How do we go about this is we are undisciplined in prayer? We must have two things – real honest desire (which will be shown by our effort) and a little planning and organization.


Get a notecard and write a few important names on it. You can also use the prayer list we publish and change frequently- it is here: http://docs.google.com/View?id=dzgvjb6_16f2pcdrhn.  


Do not try to be eloquent or lengthy. All you need do is pray “Lord have mercy” for (N)”; do this for each person. You may also pray the Jesus prayer for each person. This blog has written at length about intercessory prayer for others: here: “ Christian Life Skills: Praying for others. Praying for enemies. The Jesus Prayer. [3]


Of course, we should plan to fast from various foods, but in comparison to our prayer, it certainly must take second place. In fact, the scripture teaches that fasting is in order to increase our prayer [4], so merely fasting without making other changes is nonsensical from a spiritual point of view.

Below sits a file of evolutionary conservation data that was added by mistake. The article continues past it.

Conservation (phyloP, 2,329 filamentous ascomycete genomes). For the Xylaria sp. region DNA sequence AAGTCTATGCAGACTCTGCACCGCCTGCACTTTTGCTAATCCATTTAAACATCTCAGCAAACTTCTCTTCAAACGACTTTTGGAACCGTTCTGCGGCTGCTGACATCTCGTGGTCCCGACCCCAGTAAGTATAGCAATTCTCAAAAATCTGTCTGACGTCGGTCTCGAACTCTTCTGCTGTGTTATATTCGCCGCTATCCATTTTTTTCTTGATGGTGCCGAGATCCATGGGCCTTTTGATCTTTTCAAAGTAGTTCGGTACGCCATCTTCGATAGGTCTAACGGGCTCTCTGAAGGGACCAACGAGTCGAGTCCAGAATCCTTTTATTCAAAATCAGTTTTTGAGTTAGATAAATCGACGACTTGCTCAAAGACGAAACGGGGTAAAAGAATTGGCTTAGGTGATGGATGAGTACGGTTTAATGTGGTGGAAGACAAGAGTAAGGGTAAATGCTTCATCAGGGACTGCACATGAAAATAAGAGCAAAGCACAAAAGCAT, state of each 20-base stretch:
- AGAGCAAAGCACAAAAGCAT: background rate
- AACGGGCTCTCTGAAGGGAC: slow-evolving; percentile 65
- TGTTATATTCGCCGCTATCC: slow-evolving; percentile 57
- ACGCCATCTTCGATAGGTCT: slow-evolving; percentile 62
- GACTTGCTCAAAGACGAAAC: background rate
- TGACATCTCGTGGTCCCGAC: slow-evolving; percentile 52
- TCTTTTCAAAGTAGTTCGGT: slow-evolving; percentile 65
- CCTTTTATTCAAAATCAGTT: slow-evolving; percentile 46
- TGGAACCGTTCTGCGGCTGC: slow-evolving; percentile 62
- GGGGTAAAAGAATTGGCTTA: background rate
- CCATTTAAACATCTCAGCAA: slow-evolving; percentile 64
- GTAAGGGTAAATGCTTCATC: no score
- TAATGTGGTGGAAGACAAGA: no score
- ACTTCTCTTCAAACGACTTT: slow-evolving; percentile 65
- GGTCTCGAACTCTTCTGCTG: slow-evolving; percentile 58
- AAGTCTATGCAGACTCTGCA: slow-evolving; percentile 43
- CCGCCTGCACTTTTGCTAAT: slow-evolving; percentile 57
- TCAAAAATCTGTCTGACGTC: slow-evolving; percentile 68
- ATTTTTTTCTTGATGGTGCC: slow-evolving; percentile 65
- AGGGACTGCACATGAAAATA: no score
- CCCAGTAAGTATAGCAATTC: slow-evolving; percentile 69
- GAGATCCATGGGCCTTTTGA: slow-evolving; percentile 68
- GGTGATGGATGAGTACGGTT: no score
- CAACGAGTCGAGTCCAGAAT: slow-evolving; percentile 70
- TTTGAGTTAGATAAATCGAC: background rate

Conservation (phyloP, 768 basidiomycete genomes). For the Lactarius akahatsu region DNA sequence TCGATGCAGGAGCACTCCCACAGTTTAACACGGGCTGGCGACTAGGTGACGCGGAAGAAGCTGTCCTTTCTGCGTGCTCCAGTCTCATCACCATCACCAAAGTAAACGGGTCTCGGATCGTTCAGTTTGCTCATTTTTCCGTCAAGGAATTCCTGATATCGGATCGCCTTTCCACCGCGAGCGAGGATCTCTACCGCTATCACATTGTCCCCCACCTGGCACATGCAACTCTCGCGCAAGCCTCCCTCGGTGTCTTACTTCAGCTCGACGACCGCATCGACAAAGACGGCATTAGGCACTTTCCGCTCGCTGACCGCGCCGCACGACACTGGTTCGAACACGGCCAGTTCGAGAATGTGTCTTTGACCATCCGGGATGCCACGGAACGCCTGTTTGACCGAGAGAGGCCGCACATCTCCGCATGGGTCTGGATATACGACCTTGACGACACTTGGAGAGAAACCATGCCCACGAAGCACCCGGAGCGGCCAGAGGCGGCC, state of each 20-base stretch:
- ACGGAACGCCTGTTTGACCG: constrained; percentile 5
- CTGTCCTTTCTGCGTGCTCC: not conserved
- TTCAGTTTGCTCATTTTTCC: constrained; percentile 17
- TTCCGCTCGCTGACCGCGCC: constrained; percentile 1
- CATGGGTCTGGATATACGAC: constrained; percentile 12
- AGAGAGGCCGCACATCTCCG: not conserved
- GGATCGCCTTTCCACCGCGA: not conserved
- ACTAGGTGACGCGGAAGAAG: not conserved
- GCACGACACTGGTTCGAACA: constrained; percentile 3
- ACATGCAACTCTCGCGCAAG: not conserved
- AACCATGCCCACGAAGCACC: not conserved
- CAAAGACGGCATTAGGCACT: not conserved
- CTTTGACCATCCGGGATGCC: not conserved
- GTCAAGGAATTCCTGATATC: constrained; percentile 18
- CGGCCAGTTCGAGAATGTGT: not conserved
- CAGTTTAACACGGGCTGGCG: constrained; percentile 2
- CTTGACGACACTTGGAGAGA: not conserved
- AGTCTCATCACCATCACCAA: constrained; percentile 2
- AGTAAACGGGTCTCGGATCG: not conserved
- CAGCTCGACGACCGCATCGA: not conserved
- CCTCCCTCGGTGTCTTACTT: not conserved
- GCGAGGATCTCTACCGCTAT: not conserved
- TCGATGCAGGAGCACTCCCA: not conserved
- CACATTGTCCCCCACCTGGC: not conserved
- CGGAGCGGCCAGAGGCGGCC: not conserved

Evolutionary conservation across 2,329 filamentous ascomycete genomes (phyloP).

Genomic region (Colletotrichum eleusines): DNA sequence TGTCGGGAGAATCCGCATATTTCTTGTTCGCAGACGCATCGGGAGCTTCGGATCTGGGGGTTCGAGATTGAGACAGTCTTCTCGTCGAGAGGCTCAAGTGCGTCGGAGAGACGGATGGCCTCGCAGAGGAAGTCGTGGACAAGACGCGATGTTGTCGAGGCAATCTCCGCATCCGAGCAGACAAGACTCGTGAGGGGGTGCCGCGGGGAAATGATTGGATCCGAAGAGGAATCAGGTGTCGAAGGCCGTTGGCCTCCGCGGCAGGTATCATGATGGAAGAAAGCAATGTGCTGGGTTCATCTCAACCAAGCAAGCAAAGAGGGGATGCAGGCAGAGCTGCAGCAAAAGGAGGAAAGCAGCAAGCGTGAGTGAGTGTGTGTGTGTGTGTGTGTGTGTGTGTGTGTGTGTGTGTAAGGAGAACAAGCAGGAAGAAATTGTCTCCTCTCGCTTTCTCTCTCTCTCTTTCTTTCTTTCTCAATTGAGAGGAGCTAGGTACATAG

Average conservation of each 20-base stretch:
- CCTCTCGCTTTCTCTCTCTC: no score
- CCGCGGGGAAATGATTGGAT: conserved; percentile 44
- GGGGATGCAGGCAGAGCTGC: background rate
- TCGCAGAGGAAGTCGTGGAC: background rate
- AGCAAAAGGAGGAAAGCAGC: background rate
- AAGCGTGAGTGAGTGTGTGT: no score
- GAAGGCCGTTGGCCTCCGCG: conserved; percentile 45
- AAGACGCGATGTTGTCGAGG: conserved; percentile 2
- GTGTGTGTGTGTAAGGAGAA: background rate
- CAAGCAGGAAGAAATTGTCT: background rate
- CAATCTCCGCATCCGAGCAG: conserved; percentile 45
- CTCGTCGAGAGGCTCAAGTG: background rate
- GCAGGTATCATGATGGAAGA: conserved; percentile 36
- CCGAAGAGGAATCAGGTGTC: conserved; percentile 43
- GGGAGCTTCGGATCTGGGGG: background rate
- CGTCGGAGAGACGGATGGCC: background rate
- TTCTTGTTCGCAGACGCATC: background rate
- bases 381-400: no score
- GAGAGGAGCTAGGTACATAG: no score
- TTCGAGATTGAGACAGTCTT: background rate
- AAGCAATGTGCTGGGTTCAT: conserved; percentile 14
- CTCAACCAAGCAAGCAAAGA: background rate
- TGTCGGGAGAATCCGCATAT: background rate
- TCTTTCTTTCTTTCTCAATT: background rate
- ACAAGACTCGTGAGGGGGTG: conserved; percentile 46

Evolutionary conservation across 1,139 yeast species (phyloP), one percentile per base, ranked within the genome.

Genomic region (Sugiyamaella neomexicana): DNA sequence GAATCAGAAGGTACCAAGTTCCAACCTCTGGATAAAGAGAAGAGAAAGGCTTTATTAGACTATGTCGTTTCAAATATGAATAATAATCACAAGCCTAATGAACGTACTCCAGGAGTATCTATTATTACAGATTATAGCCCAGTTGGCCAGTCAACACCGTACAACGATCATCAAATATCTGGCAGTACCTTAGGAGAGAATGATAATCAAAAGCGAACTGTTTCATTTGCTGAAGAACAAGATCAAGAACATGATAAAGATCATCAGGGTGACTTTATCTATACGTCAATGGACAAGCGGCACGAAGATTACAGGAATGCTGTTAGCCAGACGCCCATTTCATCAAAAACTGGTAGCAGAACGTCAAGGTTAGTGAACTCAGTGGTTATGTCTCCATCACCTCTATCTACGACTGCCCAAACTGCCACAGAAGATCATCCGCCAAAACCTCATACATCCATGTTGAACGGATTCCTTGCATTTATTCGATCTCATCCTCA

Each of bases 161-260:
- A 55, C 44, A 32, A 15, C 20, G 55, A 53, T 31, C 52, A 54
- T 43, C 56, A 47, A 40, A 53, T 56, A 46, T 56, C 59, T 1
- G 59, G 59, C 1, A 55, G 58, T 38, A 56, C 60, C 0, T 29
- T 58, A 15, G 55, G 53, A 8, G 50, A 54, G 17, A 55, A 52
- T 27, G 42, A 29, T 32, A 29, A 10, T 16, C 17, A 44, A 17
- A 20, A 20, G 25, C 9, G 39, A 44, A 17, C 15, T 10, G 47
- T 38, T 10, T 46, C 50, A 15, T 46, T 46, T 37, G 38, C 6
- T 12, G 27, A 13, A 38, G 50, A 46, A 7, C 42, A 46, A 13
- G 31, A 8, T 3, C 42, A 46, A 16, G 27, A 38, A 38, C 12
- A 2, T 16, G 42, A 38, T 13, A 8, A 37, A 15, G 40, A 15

The Most important Resolution.


Above, it was said that “Great Lent is a time when we are trying to change the way we think, and act.” This should be our “resolution” during the Great Fast. If we need to have an actual resolution, let us have the one St Herman of Alaska [5] has taught us:


"For our good, for our happiness," … "at least let us give a vow to ourselves, that from this day, from this hour, from this minute, we shall strive above all else to love God and to do His Holy Will!"